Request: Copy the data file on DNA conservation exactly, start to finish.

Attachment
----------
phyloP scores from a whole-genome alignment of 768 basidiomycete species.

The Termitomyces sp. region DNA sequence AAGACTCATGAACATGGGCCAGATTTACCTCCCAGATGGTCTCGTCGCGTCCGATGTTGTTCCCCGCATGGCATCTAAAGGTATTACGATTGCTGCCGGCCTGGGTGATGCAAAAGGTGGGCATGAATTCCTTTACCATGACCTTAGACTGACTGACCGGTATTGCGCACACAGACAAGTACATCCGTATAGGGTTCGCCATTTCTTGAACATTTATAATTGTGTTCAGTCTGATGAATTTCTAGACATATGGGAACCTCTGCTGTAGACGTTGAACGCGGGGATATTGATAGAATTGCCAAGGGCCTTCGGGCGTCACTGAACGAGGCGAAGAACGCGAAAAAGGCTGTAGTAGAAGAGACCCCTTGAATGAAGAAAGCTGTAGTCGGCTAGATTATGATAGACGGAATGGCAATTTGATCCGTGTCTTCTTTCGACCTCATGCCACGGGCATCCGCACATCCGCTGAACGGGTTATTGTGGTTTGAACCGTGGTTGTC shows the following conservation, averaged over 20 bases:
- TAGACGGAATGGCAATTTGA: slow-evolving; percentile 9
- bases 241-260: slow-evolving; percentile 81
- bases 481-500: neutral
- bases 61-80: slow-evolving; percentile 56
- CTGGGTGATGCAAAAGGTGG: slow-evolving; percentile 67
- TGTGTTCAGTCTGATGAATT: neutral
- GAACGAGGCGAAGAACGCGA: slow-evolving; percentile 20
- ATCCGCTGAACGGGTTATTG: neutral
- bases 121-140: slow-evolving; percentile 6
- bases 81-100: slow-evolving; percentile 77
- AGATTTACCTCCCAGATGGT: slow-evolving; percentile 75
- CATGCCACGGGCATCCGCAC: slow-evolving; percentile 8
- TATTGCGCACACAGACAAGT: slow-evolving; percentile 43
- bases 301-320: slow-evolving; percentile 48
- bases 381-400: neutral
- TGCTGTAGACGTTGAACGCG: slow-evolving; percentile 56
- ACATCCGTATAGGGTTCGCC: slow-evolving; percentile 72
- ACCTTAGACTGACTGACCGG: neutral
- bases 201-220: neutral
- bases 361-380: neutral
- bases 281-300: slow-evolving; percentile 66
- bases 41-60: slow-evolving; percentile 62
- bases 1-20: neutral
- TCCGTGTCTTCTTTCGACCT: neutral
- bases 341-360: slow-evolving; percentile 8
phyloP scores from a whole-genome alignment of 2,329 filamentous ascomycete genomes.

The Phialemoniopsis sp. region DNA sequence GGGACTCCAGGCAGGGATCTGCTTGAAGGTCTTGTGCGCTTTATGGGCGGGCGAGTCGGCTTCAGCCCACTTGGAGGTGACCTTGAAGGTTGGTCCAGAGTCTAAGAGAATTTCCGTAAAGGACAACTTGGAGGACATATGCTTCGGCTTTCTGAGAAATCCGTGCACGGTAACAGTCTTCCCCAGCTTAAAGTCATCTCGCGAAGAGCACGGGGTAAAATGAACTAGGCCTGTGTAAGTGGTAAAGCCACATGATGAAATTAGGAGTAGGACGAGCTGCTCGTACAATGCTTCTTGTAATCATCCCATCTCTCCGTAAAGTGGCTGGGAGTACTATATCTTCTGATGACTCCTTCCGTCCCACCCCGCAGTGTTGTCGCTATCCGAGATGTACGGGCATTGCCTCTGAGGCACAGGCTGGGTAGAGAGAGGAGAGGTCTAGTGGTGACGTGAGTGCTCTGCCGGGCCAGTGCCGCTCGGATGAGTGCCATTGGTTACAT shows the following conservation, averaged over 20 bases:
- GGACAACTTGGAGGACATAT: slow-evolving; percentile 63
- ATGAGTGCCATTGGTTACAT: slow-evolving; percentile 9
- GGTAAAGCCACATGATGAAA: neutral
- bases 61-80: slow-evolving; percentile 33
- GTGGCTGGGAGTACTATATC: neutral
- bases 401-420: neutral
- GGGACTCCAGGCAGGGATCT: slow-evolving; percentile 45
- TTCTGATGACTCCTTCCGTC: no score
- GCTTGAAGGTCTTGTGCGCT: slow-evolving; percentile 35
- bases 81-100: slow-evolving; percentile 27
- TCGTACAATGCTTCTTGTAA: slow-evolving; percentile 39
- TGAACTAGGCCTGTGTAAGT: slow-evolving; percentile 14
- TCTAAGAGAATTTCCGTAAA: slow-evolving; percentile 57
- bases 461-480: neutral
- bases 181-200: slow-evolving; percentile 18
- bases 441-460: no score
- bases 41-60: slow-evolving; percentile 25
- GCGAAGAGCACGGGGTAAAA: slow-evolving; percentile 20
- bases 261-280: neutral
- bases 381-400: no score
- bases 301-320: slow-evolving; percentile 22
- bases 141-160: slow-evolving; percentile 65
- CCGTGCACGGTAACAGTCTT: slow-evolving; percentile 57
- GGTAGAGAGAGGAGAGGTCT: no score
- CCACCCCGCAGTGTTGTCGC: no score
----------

phyloP scores from a whole-genome alignment of 768 basidiomycete species.

The Termitomyces sp. region DNA sequence AAGACTCATGAACATGGGCCAGATTTACCTCCCAGATGGTCTCGTCGCGTCCGATGTTGTTCCCCGCATGGCATCTAAAGGTATTACGATTGCTGCCGGCCTGGGTGATGCAAAAGGTGGGCATGAATTCCTTTACCATGACCTTAGACTGACTGACCGGTATTGCGCACACAGACAAGTACATCCGTATAGGGTTCGCCATTTCTTGAACATTTATAATTGTGTTCAGTCTGATGAATTTCTAGACATATGGGAACCTCTGCTGTAGACGTTGAACGCGGGGATATTGATAGAATTGCCAAGGGCCTTCGGGCGTCACTGAACGAGGCGAAGAACGCGAAAAAGGCTGTAGTAGAAGAGACCCCTTGAATGAAGAAAGCTGTAGTCGGCTAGATTATGATAGACGGAATGGCAATTTGATCCGTGTCTTCTTTCGACCTCATGCCACGGGCATCCGCACATCCGCTGAACGGGTTATTGTGGTTTGAACCGTGGTTGTC shows the following conservation, averaged over 20 bases:
- TAGACGGAATGGCAATTTGA: slow-evolving; percentile 9
- bases 241-260: slow-evolving; percentile 81
- bases 481-500: neutral
- bases 61-80: slow-evolving; percentile 56
- CTGGGTGATGCAAAAGGTGG: slow-evolving; percentile 67
- TGTGTTCAGTCTGATGAATT: neutral
- GAACGAGGCGAAGAACGCGA: slow-evolving; percentile 20
- ATCCGCTGAACGGGTTATTG: neutral
- bases 121-140: slow-evolving; percentile 6
- bases 81-100: slow-evolving; percentile 77
- AGATTTACCTCCCAGATGGT: slow-evolving; percentile 75
- CATGCCACGGGCATCCGCAC: slow-evolving; percentile 8
- TATTGCGCACACAGACAAGT: slow-evolving; percentile 43
- bases 301-320: slow-evolving; percentile 48
- bases 381-400: neutral
- TGCTGTAGACGTTGAACGCG: slow-evolving; percentile 56
- ACATCCGTATAGGGTTCGCC: slow-evolving; percentile 72
- ACCTTAGACTGACTGACCGG: neutral
- bases 201-220: neutral
- bases 361-380: neutral
- bases 281-300: slow-evolving; percentile 66
- bases 41-60: slow-evolving; percentile 62
- bases 1-20: neutral
- TCCGTGTCTTCTTTCGACCT: neutral
- bases 341-360: slow-evolving; percentile 8
phyloP scores from a whole-genome alignment of 2,329 filamentous ascomycete genomes.

The Phialemoniopsis sp. region DNA sequence GGGACTCCAGGCAGGGATCTGCTTGAAGGTCTTGTGCGCTTTATGGGCGGGCGAGTCGGCTTCAGCCCACTTGGAGGTGACCTTGAAGGTTGGTCCAGAGTCTAAGAGAATTTCCGTAAAGGACAACTTGGAGGACATATGCTTCGGCTTTCTGAGAAATCCGTGCACGGTAACAGTCTTCCCCAGCTTAAAGTCATCTCGCGAAGAGCACGGGGTAAAATGAACTAGGCCTGTGTAAGTGGTAAAGCCACATGATGAAATTAGGAGTAGGACGAGCTGCTCGTACAATGCTTCTTGTAATCATCCCATCTCTCCGTAAAGTGGCTGGGAGTACTATATCTTCTGATGACTCCTTCCGTCCCACCCCGCAGTGTTGTCGCTATCCGAGATGTACGGGCATTGCCTCTGAGGCACAGGCTGGGTAGAGAGAGGAGAGGTCTAGTGGTGACGTGAGTGCTCTGCCGGGCCAGTGCCGCTCGGATGAGTGCCATTGGTTACAT shows the following conservation, averaged over 20 bases:
- GGACAACTTGGAGGACATAT: slow-evolving; percentile 63
- ATGAGTGCCATTGGTTACAT: slow-evolving; percentile 9
- GGTAAAGCCACATGATGAAA: neutral
- bases 61-80: slow-evolving; percentile 33
- GTGGCTGGGAGTACTATATC: neutral
- bases 401-420: neutral
- GGGACTCCAGGCAGGGATCT: slow-evolving; percentile 45
- TTCTGATGACTCCTTCCGTC: no score
- GCTTGAAGGTCTTGTGCGCT: slow-evolving; percentile 35
- bases 81-100: slow-evolving; percentile 27
- TCGTACAATGCTTCTTGTAA: slow-evolving; percentile 39
- TGAACTAGGCCTGTGTAAGT: slow-evolving; percentile 14
- TCTAAGAGAATTTCCGTAAA: slow-evolving; percentile 57
- bases 461-480: neutral
- bases 181-200: slow-evolving; percentile 18
- bases 441-460: no score
- bases 41-60: slow-evolving; percentile 25
- GCGAAGAGCACGGGGTAAAA: slow-evolving; percentile 20
- bases 261-280: neutral
- bases 381-400: no score
- bases 301-320: slow-evolving; percentile 22
- bases 141-160: slow-evolving; percentile 65
- CCGTGCACGGTAACAGTCTT: slow-evolving; percentile 57
- GGTAGAGAGAGGAGAGGTCT: no score
- CCACCCCGCAGTGTTGTCGC: no score